English News

  • youtube
  • facebook
  • twitter

18-year-old Tokyo Olympic gold medalist Sunisa Lee, the new poster girl of global Hmong community

Sunisa Lee, the first Hmong American to represent US at Olympics, with her Olympic gold medal in Tokyo on Thursday (Image courtesy: Twitter/USAGym)

While the sporting world was focusing on veteran Olympic champion Simone Biles withdrawing from the Tokyo Olympics' all-around gymnastics final because of mental health issues, an 18-year-old – the youngest member of the United States Women's Artistic Gymnastics team – quietly stepped in on the biggest stage of all to script history on Thursday.

Sunisa Lee, the first Hmong American to represent US at Olympics, grabbed the spotlight with a gold medal-winning performance at the Ariake Gymnastics Centre and become only the sixth US woman to win the all-around title at the Olympic Games.

"It feels super crazy, I definitely didn't think I would be here in this moment with a gold medal. I haven't really let it sink in yet because I feel like it's not real life," Sunisa said after her stupendous show.

The youngster has every reason to get that surreal feeling. Dramatic developments in the US gymnastics team in Tokyo over the last few days notwithstanding, Sunisa had overcome not only several injuries but also a massive personal setback en route to the gold medal. 

In 2019, just two days before she was to participate in the US National Gymnastics Championships, Sunisa's father John was involved in a freak accident and left paralyzed from the waist down. 

Then came the Covid pandemic last year followed by protests and mob violence triggered by the murder of George Floyd which took place not too far away from the Lees residence in Minnesota.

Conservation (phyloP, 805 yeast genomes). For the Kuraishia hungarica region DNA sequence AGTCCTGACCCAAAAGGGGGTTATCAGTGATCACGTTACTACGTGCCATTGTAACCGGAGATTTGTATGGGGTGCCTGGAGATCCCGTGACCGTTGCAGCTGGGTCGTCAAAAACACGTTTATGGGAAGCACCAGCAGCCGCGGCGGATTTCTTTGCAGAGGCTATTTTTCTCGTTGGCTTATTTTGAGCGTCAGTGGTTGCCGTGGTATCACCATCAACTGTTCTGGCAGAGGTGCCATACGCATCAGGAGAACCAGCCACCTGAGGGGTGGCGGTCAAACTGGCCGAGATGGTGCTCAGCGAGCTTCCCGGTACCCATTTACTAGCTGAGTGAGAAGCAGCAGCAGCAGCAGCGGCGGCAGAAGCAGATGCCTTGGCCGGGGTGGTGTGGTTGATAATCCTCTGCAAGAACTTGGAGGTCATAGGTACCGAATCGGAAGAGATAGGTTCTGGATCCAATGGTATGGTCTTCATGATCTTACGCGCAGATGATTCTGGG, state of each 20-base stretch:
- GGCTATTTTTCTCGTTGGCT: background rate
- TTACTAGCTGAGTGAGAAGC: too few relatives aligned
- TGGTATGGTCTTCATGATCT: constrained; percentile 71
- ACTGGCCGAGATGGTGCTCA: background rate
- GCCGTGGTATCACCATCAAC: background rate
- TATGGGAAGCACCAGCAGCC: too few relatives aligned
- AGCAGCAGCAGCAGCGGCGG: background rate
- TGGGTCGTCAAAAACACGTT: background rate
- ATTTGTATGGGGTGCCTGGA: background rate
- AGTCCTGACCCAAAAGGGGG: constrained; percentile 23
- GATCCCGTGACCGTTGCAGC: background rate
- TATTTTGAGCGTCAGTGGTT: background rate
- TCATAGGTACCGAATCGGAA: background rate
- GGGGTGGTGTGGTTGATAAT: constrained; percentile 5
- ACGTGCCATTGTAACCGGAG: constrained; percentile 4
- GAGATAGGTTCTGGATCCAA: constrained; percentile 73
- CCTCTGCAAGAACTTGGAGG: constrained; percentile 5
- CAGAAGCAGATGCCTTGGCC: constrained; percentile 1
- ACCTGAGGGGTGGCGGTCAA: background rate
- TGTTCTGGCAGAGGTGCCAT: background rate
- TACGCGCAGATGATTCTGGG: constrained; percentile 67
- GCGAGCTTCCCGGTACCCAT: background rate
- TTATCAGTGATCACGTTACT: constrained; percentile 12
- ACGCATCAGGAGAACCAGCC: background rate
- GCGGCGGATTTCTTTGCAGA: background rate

"It just felt like it was one thing after another. I was, like, jeez, how much can I take? It was just so stressful," Sunisa had told The Auburn Plainsman, earlier this year.

Displaying remarkable strength of character, the teenager did not lose sight of her ultimate goal – of making it to the US team for the Tokyo Olympics team.

As they say it, the rest is history.

Already a poster girl for the Hmong community living in the US, the Olympic medal on Thursday has now made Sunisa a cult figure for the global Asian ethnic group.

According to the Hmong American Centre (HAC), having migrated from southern China in the 19th century to the mountainous areas of Laos, Vietnam and Thailand, the Hmong lived in isolation until recruited by the American intelligence agencies in the early 1960s to fight the communist regime in the region. After the US withdrew from Vietnam and Laos in 1975, thousands of Hmong sought asylum in many European and Western countries including Australia, France, Canada, Germany, and the United States. 

The number of Hmong refugees grew rapidly and soon the Hmong became the third-largest Southeast Asian group in the US after Vietnamese and Cambodian, with the majority living in the states of California, Minnesota – where Sunisa was born in 2003 – and Wisconsin.

"During the early years, most refugees experienced significant challenges in adjusting to life in the United States. When accessing services in the mainstream community, language barriers and lack of familiarity with the various systems and institutions became obstacles for most. But, after several decades now, Hmong demographics have shifted to where the US born populations is larger than those born abroad," says Uee Leng Xiong, the HAC Executive Director.

As Hmong integrated into American society, slowly yet steadily, their next generation also started making waves.

Thursday was clearly a watershed moment as Sunisa stood on the podium in Tokyo.

Also Read: Volcanic islands erupt in joy after Fiji's rugby gold at Tokyo Olympics